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Meal Plan for Basketball Players

by
author image Jill Corleone, RDN, LD
Jill Corleone is a registered dietitian and health coach who has been writing and lecturing on diet and health for more than 15 years. Her work has been featured on the Huffington Post, Diabetes Self-Management and in the book "Noninvasive Mechanical Ventilation," edited by John R. Bach, M.D. Corleone holds a Bachelor of Science in nutrition.
Meal Plan for Basketball Players
Two basketball players on the court. Photo Credit Design Pics/Design Pics/Getty Images

With repeated sprinting and jumping and short periods of rest, basketball is a strenuous sport. While physical training and practice are an important part of game preparation, so is your diet. If you want to run faster and jump higher, you need to feed your muscles right. A basketball player's meal plan should include a wide variety of nutritious foods that helps meet your heavy carb needs while providing enough protein to build and maintain muscle.

Basketball Diet Basics

A basketball player's diet is high in carbs and low in fat. Most carbs should come from healthy foods such as whole grains, fruits, vegetables and milk to maximize vitamin and mineral intake. Lean red meat, skinless poultry, seafood or beans can help you meet your daily protein needs. For heart health, include healthy fats such as olive oil, avocados, nuts and seeds. Aim to eat five to seven times throughout the day.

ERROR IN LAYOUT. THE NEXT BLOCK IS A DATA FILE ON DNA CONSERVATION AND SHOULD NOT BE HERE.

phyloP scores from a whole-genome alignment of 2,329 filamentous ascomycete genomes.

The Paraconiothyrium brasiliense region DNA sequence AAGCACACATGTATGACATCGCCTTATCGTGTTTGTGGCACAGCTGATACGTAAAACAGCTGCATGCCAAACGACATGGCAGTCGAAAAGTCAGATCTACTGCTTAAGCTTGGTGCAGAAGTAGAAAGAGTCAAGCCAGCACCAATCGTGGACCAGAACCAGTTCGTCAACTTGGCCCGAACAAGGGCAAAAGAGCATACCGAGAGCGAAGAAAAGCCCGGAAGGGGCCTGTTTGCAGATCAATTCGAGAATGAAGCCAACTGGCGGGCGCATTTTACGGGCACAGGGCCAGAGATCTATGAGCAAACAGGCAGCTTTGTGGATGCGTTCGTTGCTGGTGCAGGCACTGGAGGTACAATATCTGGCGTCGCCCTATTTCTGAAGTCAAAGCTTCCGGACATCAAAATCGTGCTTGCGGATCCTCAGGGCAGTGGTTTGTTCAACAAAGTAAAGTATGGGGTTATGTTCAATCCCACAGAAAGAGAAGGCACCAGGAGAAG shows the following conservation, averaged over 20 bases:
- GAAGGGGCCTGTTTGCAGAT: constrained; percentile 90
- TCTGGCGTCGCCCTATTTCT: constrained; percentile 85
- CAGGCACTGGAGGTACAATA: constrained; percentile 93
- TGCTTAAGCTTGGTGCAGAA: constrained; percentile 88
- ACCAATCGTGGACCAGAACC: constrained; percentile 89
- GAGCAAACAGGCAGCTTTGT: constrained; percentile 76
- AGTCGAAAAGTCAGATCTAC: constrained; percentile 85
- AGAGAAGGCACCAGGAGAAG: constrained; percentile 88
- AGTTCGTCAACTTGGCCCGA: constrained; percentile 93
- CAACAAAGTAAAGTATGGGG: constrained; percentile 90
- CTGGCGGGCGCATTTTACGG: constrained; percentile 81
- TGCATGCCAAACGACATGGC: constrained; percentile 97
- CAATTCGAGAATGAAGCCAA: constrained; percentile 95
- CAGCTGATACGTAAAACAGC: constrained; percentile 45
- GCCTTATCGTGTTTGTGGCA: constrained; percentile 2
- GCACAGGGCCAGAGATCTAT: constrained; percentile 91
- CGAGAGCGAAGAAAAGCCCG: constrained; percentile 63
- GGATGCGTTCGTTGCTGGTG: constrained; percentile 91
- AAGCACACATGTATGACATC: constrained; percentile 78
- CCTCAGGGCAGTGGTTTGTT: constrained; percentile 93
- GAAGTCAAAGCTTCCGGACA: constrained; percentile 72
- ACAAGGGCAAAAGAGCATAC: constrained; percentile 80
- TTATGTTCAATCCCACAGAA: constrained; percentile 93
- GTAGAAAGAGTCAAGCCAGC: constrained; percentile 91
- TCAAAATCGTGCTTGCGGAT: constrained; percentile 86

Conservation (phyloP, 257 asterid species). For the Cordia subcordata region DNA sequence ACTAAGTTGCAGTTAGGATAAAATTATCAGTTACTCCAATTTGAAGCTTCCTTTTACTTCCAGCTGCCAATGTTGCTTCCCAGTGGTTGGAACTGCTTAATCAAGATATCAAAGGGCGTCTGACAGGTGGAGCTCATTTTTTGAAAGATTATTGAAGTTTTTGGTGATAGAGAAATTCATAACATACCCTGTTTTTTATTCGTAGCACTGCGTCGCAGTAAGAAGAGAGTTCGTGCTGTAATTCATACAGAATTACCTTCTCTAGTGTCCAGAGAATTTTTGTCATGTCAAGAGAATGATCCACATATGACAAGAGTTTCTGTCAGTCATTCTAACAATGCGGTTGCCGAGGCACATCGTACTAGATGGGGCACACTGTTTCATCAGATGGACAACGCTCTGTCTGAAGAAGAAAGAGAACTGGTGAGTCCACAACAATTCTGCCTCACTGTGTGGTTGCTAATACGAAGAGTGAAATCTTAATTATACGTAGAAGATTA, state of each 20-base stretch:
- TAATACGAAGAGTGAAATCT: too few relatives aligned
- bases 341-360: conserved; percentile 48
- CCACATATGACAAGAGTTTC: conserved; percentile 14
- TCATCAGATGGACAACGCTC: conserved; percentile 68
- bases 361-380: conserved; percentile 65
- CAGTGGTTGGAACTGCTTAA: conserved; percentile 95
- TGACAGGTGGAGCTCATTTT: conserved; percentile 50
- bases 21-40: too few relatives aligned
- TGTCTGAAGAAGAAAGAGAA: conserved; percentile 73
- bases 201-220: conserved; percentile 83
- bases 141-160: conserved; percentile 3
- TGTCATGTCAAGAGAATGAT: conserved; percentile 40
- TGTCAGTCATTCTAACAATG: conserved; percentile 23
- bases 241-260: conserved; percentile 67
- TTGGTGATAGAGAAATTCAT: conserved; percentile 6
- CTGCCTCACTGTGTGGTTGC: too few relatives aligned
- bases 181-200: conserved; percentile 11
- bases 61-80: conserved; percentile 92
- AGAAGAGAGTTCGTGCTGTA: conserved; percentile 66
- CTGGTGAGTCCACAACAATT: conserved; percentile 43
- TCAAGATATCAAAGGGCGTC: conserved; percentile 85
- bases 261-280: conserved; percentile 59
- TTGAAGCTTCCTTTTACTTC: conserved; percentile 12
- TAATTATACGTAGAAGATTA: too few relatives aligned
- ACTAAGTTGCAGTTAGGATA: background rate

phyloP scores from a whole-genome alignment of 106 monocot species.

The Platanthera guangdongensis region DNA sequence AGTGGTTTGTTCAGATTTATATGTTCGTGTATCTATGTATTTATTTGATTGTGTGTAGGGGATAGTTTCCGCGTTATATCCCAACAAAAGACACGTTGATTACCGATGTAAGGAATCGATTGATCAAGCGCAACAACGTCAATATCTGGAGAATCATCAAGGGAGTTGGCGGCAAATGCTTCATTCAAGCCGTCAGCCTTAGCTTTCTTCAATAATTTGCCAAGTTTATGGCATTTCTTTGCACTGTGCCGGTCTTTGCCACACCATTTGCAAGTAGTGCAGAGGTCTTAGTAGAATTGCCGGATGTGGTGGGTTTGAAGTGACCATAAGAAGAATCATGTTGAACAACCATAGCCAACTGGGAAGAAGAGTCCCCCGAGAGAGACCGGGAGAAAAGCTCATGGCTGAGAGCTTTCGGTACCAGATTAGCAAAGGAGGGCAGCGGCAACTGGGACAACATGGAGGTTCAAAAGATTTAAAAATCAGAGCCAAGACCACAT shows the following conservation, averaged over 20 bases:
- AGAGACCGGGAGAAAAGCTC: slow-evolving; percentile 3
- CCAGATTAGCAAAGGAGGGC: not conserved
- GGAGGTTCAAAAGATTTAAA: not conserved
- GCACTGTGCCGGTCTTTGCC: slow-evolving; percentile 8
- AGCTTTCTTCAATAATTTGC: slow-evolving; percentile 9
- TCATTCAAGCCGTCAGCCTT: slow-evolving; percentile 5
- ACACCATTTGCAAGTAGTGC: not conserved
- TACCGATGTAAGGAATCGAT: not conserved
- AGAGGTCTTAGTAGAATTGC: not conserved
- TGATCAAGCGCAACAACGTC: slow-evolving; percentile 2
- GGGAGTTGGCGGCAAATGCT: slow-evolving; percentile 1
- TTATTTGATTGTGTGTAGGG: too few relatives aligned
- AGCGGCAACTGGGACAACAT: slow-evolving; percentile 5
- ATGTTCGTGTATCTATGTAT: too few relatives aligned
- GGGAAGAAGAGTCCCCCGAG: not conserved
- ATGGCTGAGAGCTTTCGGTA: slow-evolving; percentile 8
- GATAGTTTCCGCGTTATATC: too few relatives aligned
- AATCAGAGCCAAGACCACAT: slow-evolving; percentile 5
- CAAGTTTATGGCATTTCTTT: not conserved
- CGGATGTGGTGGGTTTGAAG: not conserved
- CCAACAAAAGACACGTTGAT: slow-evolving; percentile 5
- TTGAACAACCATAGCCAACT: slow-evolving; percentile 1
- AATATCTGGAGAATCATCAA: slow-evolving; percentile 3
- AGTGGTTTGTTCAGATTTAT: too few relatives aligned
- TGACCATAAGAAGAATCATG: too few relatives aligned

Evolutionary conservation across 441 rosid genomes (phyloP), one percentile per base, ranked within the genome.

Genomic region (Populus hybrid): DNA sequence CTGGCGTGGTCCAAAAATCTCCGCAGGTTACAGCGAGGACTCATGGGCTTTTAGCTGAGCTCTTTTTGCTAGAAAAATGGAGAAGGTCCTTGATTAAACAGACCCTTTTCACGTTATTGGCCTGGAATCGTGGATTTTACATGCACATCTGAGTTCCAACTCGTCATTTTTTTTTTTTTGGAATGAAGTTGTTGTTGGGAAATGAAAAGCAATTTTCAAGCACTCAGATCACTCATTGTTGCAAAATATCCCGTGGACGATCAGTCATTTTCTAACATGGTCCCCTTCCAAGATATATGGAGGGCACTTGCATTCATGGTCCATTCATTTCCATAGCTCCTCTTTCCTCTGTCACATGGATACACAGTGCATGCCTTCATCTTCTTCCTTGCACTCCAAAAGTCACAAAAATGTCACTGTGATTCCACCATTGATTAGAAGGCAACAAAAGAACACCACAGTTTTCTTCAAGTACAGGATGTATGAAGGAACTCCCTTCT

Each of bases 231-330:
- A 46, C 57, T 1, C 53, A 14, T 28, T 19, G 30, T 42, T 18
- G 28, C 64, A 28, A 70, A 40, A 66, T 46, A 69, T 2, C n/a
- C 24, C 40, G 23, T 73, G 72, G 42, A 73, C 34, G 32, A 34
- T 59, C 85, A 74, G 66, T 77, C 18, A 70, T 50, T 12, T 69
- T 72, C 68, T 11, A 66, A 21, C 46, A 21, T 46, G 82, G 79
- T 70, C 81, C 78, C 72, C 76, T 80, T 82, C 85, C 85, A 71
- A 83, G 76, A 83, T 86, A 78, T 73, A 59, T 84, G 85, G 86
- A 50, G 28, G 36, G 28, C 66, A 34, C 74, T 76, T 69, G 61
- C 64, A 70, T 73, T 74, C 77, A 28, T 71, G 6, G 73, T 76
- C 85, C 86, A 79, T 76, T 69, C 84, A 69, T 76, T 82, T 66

Morning Meals and Snacks

When you're training hard and heavy, it's important to stay fueled throughout the day. A healthy high-carb breakfast meal to start the day right might include a whole-wheat bagel with scrambled eggs, with a banana and a cup of low-fat milk. To keep energy levels up for your hard-working muscles, eat a snack a few hours after breakfast, such as a bowl of whole-grain cereal with low-fat milk or a cup of low-fat yogurt with an orange.

Afternoon Meals and Snacks

If you're game or practice is three to four hours away, eat a lunch meal that is high in carbs and includes some protein. For example, try whole-wheat pasta mixed with broccoli, carrots, cauliflower and shrimp with low-fat Parmesan cheese and a cup of orange juice. One to two hours before practice or a game, eat a low-fat, high-carb snack to get you through, such as whole-wheat bread with jam or a banana with low-fat milk.

Dinner: Eating for Recovery

What you eat after games and practice is as important as what you eat before. To promote muscle healing and recovery, eat a snack that contains carbs, protein and fat within 30 minutes of finishing up, such as an apple with peanut butter or a cup of low-fat chocolate milk. Eat a healthy dinner meal three to four hours later to continue to replenish energy stores and build and repair muscle. A healthy dinner meal for a basketball player might include grilled chicken with a large baked potato, peas, tossed salad and a glass of low-fat milk.

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